Ever since I was a little girl, I wanted to be a doctor. I can’t remember wanting to be anything else. I remember writing a letter to myself in Grade 7, about the possibility of joining two of my passions — caring for patients and using my brain.
I’m sure some people thought I was crazy or maybe just very naïve. The doctors on TV didn’t look like me. Neither did TV families, which seemed so different from me, my mother, my sister and my two brothers.
I grew up in Burnaby. My mother is Métis, with family ties to the Red River Settlement. My father is from Lax Kw’alaams, a Tsimshian First Nation community about a 20-hour drive north of Vancouver. We struggled a bit growing up; my mother raised us on her own. But she always taught me to reach for things that seemed far away, through knowledge and education.
When I was in Grade 2, she scraped and saved and bought me a set of children’s encyclopedias. I read the entire set in two weeks.
I did well in school, and I don’t mean to sound arrogant, but I knew I was smart — smarter than the other kids. I loved the pursuit of knowledge and thinking through and solving problems. Of course, I heard the slurs and the stigma — that natives were stupid, that Indians were drunks.
And for a long time, I struggled with accepting my Indigenous background, due in part to the lack of strong role models and the negative connotations surrounding Indigenous Peoples. I often heard from other children’s parents that I was not like the “other natives” because I worked hard and was on track for success.
Many Canadians were not — and are still not — aware of the strength in Indigenous communities. Our people were healthy, using traditional medicines, with flourishing family systems before colonization.
But Canada’s history of colonization and racism toward Indigenous peoples — the reserve system, the history of lack of voting rights, Indian hospitals, residential schools and ongoing funding deficiencies for schools on reserve — led to systemic barriers to health care. The First Nations Health Authority does tremendous work delivering programs and services to bridge the gap, but compared with other British Columbians, First Nations people have shorter life expectancy, poorer health status and higher rates of infant mortality, diabetes and youth suicide.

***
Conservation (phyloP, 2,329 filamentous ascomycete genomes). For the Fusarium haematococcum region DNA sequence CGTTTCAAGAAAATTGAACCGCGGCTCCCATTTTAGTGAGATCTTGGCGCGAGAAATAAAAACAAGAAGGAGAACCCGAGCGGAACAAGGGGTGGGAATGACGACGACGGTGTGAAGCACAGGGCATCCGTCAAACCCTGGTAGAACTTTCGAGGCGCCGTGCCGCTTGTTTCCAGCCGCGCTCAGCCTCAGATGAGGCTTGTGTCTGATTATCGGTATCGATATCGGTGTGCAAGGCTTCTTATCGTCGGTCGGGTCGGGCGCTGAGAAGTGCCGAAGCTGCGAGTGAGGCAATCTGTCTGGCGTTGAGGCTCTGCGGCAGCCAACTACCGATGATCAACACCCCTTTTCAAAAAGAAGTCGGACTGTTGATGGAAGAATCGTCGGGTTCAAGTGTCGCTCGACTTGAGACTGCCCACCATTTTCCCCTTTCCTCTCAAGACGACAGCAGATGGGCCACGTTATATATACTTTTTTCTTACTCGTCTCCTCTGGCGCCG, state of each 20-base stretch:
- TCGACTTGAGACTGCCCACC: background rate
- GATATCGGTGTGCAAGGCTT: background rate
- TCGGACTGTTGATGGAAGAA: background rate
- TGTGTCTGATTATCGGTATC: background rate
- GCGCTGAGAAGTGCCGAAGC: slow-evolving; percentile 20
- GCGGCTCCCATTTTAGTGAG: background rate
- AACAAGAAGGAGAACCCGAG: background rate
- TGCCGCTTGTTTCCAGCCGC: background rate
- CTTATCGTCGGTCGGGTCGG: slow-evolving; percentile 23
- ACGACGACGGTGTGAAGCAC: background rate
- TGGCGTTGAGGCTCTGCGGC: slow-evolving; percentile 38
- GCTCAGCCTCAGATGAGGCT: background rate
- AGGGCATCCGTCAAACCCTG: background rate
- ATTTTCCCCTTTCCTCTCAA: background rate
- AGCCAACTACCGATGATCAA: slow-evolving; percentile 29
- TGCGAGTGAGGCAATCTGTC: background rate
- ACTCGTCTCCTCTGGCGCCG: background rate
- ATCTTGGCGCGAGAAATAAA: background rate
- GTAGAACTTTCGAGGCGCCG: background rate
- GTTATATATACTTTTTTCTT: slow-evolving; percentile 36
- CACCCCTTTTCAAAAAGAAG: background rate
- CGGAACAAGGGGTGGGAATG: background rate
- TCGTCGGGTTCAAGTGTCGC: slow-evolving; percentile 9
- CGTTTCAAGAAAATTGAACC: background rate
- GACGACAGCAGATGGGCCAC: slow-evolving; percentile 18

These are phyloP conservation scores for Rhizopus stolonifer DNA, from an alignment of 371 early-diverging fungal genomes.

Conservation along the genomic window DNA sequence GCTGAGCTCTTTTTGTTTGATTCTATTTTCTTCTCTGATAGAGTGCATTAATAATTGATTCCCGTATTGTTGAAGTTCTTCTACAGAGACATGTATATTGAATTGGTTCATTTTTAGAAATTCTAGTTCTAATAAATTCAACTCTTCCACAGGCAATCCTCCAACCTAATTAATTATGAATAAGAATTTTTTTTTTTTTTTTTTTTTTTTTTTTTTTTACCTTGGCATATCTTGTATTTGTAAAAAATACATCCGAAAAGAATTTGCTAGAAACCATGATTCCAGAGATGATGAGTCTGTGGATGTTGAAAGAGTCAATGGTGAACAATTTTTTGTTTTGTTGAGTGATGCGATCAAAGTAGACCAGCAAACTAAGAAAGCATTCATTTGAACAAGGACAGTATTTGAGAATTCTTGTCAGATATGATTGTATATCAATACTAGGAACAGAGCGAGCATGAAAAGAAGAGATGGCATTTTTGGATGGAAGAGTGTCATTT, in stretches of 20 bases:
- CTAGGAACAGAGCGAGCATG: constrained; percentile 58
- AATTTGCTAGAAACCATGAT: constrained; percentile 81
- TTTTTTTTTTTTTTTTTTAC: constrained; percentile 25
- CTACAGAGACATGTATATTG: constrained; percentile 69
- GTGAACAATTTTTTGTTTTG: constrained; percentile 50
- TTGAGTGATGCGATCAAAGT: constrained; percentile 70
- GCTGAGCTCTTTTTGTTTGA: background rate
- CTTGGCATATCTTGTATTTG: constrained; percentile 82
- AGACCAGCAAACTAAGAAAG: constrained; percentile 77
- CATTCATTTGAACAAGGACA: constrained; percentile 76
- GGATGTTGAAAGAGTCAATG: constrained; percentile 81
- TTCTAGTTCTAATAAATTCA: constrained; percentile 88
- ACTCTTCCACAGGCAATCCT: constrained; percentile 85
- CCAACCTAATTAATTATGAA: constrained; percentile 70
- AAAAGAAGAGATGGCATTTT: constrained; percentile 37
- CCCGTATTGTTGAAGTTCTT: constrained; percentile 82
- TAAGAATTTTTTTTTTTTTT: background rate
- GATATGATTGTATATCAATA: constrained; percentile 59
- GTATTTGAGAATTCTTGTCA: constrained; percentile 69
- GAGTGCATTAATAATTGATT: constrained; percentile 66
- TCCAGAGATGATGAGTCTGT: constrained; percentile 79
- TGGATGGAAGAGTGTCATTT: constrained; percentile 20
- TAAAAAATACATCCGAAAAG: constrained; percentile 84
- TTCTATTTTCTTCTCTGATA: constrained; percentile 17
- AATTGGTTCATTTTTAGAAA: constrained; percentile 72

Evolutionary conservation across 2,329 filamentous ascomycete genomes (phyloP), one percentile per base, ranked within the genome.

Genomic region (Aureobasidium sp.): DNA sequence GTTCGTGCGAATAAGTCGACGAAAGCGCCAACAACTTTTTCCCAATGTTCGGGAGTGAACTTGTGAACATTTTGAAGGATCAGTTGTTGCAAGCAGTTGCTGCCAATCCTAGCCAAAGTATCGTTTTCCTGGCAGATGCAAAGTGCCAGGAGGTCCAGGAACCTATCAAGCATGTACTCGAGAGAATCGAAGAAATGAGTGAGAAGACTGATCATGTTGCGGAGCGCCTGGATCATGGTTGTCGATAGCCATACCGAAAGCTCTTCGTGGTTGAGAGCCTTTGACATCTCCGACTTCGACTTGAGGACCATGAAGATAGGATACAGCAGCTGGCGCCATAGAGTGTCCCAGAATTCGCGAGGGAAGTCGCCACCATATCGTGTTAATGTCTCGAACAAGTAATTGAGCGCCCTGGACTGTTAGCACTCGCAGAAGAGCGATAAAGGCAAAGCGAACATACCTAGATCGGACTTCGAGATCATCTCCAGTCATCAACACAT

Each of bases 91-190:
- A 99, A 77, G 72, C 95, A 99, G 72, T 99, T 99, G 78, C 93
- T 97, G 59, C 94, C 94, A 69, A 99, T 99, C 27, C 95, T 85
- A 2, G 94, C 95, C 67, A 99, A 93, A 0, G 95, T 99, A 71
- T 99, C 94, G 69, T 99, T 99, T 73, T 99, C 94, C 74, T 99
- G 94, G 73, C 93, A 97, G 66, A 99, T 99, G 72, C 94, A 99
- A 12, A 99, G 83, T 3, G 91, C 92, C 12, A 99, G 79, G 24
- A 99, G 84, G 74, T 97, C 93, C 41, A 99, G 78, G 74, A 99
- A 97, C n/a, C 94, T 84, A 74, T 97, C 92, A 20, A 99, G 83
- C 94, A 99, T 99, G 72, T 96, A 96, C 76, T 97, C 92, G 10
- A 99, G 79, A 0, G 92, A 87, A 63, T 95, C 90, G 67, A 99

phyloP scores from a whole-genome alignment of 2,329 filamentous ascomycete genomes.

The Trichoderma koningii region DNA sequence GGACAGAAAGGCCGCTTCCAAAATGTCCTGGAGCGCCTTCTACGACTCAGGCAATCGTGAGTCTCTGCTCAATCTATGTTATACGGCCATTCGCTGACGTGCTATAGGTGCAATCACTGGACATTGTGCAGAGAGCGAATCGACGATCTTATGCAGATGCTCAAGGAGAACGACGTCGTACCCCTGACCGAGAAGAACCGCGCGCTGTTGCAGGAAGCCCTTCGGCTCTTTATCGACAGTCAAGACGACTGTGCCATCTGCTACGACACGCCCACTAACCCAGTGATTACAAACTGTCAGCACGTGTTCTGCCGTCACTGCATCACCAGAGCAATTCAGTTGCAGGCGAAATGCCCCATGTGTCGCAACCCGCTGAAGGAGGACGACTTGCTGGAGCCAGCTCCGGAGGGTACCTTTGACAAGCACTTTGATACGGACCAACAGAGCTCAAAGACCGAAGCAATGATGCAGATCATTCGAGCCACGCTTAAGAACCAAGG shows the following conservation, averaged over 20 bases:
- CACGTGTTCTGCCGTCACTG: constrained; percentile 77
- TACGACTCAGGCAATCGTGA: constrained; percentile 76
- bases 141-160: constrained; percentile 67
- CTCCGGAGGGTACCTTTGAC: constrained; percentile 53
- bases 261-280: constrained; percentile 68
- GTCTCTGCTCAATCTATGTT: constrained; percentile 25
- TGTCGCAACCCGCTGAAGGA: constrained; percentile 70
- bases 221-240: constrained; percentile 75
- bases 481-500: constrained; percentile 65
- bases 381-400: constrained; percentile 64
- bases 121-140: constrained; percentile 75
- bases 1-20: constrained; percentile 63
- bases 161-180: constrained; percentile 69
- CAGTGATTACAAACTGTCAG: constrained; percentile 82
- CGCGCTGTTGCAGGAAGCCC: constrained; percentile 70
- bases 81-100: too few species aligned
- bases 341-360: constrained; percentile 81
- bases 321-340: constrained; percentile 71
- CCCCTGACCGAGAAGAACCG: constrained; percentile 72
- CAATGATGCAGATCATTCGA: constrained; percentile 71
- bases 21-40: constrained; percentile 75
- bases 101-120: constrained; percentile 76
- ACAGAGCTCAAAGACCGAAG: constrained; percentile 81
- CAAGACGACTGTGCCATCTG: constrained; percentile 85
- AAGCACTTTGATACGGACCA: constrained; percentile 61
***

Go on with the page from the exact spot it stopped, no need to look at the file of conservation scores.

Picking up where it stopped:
After graduating from Burnaby South Secondary School, I enrolled at the University of British Columbia and obtained a degree in kinesiology before I was accepted into medical school via UBC’s Indigenous MD Admissions Program, which offers admissions workshops, counselling and peer-mentoring to Indigenous students considering a career in medicine.
Importantly, however, the program does not lower the bar for Indigenous students. It simply shines a light on the bar, revealing to us possibilities that students from other backgrounds already understand.
I’m proud of the UBC program. I’m proud of the 91 Indigenous doctors it has graduated since 2006, including the 11 Indigenous students who will receive their degrees in medicine on May 22. Many of my fellow Indigenous graduates are now practising physicians, both family doctors and specialists, and strong voices and change-makers for Indigenous communities.
I graduated last May (the first member of my family to graduate from university). It has been a busy year. I’m a first-year resident, rotating among four venues — St. Paul’s Hospital (where I was born) and three Indigenous-focused clinics in Vancouver’s Downtown Eastside. It has been a whirlwind, but it has only just begun.
Many Indigenous people are wary of doctors. Yet familiarity begets communication, and understanding improves care. I have family on reserve, so patients don’t need to tell me their whole story for me to understand. Like the program graduates before me, who work in communities up north and cities across the country, I hope to help bridge that gap and improve Indigenous access to health care, which will improve health outcomes for Indigenous people.
For me, that means practising in Vancouver’s Downtown Eastside, which has earned its reputation as one of Canada’s most troubled neighbourhoods. It might not seem as glamorous as a general practice in the suburbs or a top position at Vancouver General Hospital, but it’s where many Indigenous people need health care, and it’s exactly where I want to be. I’m so happy, grateful and honoured to serve Indigenous clients.
Because I believe in the future, in reaching for things that seem far away. For as long as I can remember, I wanted to be a doctor. It was never a guarantee. There are no guarantees in life. But I’ve made it, and, some might say, despite the odds. And as I said before, I’ve only just begun.
Rebekah Eatmon is a University of British Columbia medical undergraduate and post-graduate resident specializing in family medicine.